Frederik de Wilde: NanoBlck-Sqr#1
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Experience utter 'blackness' in the Belgian artist's exhibition.
Black is nothing – it isn’t light or colour, it’s the total absence of it. Not that that’s stopped a whole buttload of musicians, designers, authors, poets and artists from basing their careers around it. But Belgian artist Frederik De Wilde is intent on taking things to the next level, and just like Spinal Tap, he thinks he’s found something that’s ‘none more black’.
The two works on show here feature a material De Wilde developed in collaboration with Nasa and Rice University that promises to be the blackest ever black. The carbon nanotube material – which is apparently grown in a lab – is applied to a big aluminium square in ‘NanoBlck-Sqr #1’ and displayed in a nifty Nasa-branded box in ‘NASABlck-Crcl #1’.
It’s nothing massively new, obviously. Russian suprematist Kazimir Malevich painted a big black square back in 1915 – it was a huge shock at the time, a total reversal of everything art was meant to be. And De Wilde’s black square is deliberately similar to Malevich’s, a black square on a white background. Just blacker. And not shocking or revolutionary.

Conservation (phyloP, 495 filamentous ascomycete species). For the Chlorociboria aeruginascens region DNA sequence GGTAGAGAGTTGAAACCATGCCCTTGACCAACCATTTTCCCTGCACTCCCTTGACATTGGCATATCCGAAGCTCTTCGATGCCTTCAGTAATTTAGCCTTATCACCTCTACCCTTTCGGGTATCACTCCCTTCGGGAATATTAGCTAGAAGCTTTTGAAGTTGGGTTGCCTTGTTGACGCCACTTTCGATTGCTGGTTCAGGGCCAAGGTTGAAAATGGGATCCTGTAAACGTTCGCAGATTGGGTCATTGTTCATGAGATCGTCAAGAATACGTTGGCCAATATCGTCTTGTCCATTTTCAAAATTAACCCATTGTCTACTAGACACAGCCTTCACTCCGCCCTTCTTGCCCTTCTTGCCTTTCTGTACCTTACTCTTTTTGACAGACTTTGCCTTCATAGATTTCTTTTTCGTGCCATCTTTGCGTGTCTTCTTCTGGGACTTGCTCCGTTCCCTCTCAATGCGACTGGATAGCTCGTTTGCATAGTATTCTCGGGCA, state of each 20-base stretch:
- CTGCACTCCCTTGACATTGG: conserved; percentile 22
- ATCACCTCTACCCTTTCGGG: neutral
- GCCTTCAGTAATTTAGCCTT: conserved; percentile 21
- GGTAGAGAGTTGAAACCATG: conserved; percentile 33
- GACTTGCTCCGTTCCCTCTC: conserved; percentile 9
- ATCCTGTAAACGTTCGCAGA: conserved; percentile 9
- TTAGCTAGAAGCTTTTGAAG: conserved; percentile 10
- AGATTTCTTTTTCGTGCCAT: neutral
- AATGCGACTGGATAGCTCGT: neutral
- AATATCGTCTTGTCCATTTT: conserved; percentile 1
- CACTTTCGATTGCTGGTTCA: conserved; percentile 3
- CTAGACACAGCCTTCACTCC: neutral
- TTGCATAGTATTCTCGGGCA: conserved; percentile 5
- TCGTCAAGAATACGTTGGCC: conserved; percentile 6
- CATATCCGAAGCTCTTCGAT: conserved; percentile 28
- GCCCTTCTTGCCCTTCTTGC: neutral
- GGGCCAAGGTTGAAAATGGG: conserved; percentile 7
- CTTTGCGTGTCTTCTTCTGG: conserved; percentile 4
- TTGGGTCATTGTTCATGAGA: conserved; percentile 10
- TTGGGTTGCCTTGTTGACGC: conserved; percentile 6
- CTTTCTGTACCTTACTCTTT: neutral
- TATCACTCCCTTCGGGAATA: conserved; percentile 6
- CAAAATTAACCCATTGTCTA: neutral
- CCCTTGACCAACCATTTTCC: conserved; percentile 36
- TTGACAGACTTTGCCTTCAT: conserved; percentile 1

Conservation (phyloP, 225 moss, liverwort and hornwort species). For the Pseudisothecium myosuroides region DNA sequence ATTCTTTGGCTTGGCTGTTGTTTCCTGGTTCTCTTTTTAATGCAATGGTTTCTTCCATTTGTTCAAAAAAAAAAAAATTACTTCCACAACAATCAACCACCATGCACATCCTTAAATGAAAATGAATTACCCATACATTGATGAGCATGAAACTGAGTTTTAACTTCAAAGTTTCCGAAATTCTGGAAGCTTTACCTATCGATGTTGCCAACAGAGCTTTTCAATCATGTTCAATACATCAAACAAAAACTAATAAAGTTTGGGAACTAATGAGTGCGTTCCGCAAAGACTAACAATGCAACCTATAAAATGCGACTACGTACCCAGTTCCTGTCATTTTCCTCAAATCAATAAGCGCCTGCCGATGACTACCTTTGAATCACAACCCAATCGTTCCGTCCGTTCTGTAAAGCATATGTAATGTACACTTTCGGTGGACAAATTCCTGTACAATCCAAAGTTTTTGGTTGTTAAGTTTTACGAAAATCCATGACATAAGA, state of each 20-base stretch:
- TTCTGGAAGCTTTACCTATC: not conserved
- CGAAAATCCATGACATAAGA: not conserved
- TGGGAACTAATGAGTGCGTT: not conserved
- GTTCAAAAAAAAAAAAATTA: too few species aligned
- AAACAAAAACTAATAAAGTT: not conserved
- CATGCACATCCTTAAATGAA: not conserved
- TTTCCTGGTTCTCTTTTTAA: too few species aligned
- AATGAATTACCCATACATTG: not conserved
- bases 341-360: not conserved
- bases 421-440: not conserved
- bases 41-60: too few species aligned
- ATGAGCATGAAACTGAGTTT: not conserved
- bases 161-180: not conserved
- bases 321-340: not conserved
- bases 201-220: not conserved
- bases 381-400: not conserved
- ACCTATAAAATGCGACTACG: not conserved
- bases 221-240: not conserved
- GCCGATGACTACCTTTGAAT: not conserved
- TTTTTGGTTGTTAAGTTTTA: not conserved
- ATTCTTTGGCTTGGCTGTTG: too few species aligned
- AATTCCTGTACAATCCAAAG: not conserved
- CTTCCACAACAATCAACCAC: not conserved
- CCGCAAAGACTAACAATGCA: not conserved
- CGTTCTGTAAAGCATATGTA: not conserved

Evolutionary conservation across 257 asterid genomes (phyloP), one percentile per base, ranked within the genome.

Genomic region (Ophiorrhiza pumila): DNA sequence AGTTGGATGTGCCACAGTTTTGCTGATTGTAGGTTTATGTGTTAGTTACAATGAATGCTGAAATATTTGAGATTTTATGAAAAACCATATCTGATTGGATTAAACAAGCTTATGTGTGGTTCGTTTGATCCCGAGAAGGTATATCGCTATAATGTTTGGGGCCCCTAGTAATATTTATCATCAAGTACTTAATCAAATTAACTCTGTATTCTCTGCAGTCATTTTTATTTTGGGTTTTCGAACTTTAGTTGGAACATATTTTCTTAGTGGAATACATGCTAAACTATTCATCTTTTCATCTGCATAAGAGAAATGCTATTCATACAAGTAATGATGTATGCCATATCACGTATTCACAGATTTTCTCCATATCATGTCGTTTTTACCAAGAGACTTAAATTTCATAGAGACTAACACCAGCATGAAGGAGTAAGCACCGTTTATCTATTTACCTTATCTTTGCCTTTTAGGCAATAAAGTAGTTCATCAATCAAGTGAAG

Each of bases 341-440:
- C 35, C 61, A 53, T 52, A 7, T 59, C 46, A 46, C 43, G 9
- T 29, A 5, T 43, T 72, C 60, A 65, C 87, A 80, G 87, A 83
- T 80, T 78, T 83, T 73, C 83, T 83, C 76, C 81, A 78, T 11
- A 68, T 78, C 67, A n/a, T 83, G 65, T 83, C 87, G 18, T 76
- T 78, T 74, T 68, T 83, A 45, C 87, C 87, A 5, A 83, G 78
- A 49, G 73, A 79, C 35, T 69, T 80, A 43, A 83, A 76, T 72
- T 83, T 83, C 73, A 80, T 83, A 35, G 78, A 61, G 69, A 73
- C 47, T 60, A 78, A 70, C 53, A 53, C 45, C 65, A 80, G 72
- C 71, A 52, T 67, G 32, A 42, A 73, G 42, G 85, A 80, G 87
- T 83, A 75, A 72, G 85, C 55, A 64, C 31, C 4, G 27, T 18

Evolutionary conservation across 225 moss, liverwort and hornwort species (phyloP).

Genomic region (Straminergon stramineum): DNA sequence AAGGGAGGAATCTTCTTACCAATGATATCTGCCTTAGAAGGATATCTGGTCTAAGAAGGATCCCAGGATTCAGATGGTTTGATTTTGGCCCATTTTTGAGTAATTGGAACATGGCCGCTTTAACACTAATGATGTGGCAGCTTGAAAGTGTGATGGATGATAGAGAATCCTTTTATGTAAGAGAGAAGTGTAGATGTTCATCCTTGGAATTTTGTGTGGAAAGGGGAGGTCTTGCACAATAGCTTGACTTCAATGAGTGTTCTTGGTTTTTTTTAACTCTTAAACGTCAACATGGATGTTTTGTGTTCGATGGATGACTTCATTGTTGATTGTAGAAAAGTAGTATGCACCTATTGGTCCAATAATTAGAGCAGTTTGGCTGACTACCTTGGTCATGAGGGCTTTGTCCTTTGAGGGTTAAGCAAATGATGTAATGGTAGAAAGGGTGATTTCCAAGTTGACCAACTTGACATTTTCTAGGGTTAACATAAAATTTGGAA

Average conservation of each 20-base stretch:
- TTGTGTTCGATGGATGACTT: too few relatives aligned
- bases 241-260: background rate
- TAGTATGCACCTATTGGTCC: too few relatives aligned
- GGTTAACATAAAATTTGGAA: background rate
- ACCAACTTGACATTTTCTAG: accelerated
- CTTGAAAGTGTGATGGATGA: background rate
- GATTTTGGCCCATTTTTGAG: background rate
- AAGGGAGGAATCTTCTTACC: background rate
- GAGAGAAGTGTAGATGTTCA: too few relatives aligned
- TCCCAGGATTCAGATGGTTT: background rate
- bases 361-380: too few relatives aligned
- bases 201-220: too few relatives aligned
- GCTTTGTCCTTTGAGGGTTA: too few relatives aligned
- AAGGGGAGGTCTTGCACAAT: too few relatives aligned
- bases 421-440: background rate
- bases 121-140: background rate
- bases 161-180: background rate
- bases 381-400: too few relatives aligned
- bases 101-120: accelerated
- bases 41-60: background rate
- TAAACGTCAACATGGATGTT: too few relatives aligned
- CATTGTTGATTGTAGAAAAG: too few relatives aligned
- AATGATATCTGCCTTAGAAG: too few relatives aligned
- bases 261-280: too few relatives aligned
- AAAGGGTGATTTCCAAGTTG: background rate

As an experience of ‘blackness’ it also falls a little flat because it just doesn’t suck you in. Think of how immersive Miroslaw Balka’s huge 2009 black box for the Tate Turbine Hall was. You were totally swallowed up by the darkness there.
But De Wilde’s black is still an awesome-looking material, sucking in all the light in the room, its powdered surface almost shimmering with darkness. It’s up close that it works best – a brilliant absence of anything discernible. In the sterile, almost lab-like environment of this gallery, it’s like a science experiment based around trying to remove all of life’s busyness. A quiet, calm gift of nothing in a world that sometimes just feels too full of somethings. And we could all use a little bit of that every once in a while.